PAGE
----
June 7, 2012 | Telescopes and special glasses were the order of the day on Tuesday, June 5, as staff on several campuses took a peek at Venus passing in front of the Sun—an event that won't be repeated until 2117. See below for a sampling of scenes from Center Green.
You didn't have to step away from your desk to catch the event, thanks to HAO's Mauna Loa Solar Observatory. On its website, MLSO provided crisp images (see example, below) collected by its multiple instruments atop Hawaii's high volcanic peak. Because of its westerly location, MLSO experienced nearly all of the transit, which extended from around noon to sunset Hawaii time. MLSO observers Allen Steuben and Ben Berkey stayed busy, working long shifts around the transit window to make sure all systems were go. Despite some afternoon clouds and minor technical glitches, the instruments gathered a unique smorgasbord of views.
For timelapse movies and more, see MLSO's 2012 Venus Transit Page. The site will be updated as more images are processed and analyzed.
Leonard Sitongia (HAO) shared his telescopic view of the transit with others gathered on the CG1 plaza. (Photos by Bob Henson, UCAR.)
Christine Guzy (left), who teaches Pilates at the Mesa and Foothills campuses, joins long-term HAO visitor Maria Weber for eye-safe viewing of the transit of Venus.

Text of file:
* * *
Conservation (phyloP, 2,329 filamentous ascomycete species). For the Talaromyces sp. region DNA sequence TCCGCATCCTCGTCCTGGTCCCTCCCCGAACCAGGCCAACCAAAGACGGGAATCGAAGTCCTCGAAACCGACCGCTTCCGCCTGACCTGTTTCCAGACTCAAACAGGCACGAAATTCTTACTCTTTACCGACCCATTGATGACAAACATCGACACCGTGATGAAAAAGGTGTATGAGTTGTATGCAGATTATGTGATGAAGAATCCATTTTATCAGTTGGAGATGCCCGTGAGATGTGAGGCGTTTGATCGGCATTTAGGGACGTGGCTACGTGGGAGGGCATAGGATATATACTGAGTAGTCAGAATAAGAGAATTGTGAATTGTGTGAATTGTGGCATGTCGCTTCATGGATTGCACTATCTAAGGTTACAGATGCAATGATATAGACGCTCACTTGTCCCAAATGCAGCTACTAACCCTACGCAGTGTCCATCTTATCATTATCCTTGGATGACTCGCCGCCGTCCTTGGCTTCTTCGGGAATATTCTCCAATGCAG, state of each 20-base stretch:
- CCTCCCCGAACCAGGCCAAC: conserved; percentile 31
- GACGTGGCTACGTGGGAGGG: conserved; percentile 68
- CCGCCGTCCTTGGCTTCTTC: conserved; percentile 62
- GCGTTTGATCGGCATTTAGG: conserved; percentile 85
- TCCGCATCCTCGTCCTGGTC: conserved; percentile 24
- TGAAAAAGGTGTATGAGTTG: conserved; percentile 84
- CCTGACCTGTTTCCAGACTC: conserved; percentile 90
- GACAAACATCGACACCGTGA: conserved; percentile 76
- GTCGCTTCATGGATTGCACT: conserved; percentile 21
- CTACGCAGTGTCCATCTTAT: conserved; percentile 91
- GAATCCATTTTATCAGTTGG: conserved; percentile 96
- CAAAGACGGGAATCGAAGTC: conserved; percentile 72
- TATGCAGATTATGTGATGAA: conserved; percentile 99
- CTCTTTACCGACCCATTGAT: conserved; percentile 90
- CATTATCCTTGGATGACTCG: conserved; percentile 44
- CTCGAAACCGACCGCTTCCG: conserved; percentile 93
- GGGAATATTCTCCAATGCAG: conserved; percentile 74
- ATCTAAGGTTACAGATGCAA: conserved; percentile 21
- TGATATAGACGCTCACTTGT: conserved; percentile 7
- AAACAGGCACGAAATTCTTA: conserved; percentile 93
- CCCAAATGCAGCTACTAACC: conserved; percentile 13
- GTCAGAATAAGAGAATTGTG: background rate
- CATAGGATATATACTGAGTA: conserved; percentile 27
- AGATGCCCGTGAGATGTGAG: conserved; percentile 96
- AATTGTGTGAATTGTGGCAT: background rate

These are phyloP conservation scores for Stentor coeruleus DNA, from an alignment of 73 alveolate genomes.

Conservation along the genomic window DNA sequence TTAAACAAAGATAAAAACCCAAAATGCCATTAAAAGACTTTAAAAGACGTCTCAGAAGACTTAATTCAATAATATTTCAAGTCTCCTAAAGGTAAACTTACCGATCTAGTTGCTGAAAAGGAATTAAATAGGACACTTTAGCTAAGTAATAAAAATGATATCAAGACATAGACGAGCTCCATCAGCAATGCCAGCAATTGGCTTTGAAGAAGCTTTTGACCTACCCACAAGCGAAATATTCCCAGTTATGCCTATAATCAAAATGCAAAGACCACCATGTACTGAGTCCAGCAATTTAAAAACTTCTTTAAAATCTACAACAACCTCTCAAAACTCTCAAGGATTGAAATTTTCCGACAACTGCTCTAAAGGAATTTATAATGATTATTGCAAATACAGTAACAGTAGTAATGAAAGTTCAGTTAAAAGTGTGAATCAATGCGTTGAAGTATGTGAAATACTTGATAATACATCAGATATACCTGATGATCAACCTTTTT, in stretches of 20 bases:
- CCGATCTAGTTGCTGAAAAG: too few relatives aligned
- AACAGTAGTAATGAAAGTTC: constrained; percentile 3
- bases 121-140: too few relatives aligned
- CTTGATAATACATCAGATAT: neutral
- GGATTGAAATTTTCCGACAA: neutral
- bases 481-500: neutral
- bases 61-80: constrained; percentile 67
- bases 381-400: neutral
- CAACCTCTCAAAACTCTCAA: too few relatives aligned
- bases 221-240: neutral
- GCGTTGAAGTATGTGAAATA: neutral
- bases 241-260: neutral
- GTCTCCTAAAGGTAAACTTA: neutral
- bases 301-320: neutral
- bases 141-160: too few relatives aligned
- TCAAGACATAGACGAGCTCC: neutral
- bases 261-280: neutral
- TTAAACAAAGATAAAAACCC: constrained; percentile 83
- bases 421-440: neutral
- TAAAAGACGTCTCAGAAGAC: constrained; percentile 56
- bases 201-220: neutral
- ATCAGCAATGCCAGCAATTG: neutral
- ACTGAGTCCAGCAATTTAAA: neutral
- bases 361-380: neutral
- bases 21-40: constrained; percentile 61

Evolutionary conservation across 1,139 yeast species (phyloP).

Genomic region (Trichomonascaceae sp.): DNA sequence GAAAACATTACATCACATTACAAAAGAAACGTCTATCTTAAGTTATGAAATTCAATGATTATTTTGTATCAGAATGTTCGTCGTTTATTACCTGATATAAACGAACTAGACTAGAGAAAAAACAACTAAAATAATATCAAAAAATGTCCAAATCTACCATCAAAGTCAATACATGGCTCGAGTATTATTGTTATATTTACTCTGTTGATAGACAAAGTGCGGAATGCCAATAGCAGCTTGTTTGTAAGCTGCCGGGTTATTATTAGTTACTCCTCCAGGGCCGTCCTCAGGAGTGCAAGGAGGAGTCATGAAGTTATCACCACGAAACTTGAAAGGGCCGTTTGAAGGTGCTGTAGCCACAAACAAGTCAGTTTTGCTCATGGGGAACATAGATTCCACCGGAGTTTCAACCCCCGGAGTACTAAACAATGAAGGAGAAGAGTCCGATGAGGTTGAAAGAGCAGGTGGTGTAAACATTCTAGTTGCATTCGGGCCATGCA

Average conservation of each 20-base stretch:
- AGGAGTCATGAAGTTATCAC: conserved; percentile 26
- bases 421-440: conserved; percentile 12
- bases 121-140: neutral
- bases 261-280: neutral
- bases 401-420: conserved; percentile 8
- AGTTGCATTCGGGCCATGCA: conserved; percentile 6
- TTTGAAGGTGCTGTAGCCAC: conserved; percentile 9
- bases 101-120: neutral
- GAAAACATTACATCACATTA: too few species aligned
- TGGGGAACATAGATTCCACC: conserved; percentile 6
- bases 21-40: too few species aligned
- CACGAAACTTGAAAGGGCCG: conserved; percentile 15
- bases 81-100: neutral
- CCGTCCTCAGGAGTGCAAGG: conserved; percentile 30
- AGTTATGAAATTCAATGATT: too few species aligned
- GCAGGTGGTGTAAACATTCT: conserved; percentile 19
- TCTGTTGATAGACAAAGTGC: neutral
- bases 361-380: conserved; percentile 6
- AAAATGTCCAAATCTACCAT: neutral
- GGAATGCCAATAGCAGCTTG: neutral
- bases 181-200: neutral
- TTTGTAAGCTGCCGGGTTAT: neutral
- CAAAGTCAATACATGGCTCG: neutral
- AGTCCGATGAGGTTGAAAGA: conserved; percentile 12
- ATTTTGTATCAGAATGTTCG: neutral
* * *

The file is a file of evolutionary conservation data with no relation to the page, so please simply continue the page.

Four images from the h-alpha instrument at HAO's Mauna Loa Solar Observatory
show the progression of Venus (large dot toward top) across the solar disk during the June 5 transit. The instrument measures an emission line of neutral hydrogen from the Sun's upper chromosphere that is sensitive to the Sun's magnetic field. The bright and dark spots correspond to sunspots, bright plage, dark filaments, and other features. The bright box around Venus is an artifact that will be removed in data processing. For timelapse movies and more images, see MLSO's 2012 Venus Transit Page
. (Images from NCAR/HAO and the Mauna Loa Solar Observatory.)
UCAR president and solar physicist Tom Bogdan (left) scrutinizes Mauna Loa imagery of the transit, displayed in real time in the CG1 lobby. Joining him are David Grimes (assistant deputy minister of the Meteorological Service of Canada and president-elect of the World Meteorological Organization) and Mark Surmeier (U.S. Air Force Weather Agency). The two were in town for the annual meeting of COMET's executive board.